If you think about it, WayForward Technologies is one of the original indie stars of handheld gaming. They first gained notice when some poor soul who was assigned to reviewing licensed claptrap on the Game Boy was playing some games based on Sabrina: The Animated Series and realized they were decidedly less bad than usual. A couple of years after that, they released their first game based on an original property, Shantae, which ended up being one of those games that sold far fewer copies on release than its eventual demand would call for. The game's charming presentation and ambition to actually make a decent Game Boy Color game won it plenty of fans. Combined with its relative rarity, its high quality gave it a near-legendary status and elevated its developer in the eyes of core handheld gamers...

DeNA continues their strange new pattern of releasing iOS versions of PC indie games under new names with Yet It Moves [$2.99], probably the most famous of the batch so far. Originally titled And Yet It Moves, it was first released on PC back in 2009 before making its way to WiiWare, of all places, in 2010. It received a fair bit of praise back then for its clever take on platforming and unique presentation. Here in 2015, it's not quite as unusual as it once was, but its strong level designs and good pacing make it a game still well-worth checking out...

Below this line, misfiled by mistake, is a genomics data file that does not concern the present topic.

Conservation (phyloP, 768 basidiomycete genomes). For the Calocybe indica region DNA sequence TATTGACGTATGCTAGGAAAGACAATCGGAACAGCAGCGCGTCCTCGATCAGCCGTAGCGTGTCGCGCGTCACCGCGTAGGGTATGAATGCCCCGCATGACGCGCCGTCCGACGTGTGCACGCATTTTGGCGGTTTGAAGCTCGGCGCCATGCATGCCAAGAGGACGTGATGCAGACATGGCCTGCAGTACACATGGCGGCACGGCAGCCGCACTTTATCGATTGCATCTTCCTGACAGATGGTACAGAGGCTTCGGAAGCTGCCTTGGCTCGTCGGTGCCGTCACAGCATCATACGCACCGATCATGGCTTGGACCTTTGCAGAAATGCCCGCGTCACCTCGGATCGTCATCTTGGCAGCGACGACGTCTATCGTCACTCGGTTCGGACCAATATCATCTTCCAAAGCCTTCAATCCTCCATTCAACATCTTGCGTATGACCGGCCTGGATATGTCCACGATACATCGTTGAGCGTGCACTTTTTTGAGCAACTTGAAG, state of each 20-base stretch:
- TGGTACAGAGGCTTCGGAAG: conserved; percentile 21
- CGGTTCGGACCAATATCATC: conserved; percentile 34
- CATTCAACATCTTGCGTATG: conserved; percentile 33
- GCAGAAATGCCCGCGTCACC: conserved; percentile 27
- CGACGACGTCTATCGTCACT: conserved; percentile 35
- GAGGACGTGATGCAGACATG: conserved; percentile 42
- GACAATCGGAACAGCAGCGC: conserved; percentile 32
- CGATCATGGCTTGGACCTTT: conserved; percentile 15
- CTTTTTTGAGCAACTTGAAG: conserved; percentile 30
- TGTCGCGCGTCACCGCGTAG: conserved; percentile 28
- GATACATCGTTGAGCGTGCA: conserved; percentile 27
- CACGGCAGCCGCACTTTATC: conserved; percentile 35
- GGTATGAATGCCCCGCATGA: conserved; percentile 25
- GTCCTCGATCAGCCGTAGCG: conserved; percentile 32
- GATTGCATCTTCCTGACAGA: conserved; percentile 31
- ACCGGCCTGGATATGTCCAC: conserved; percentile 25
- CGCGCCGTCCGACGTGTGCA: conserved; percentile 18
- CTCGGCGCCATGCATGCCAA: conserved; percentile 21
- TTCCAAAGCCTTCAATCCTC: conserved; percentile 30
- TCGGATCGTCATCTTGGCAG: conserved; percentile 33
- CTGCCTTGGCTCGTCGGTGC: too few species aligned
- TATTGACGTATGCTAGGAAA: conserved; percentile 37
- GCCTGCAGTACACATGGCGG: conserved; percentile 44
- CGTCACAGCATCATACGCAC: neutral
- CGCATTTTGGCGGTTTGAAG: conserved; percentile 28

'Fahrenheit: Indigo Prophecy Remastered' Review - My Kind of Nightmare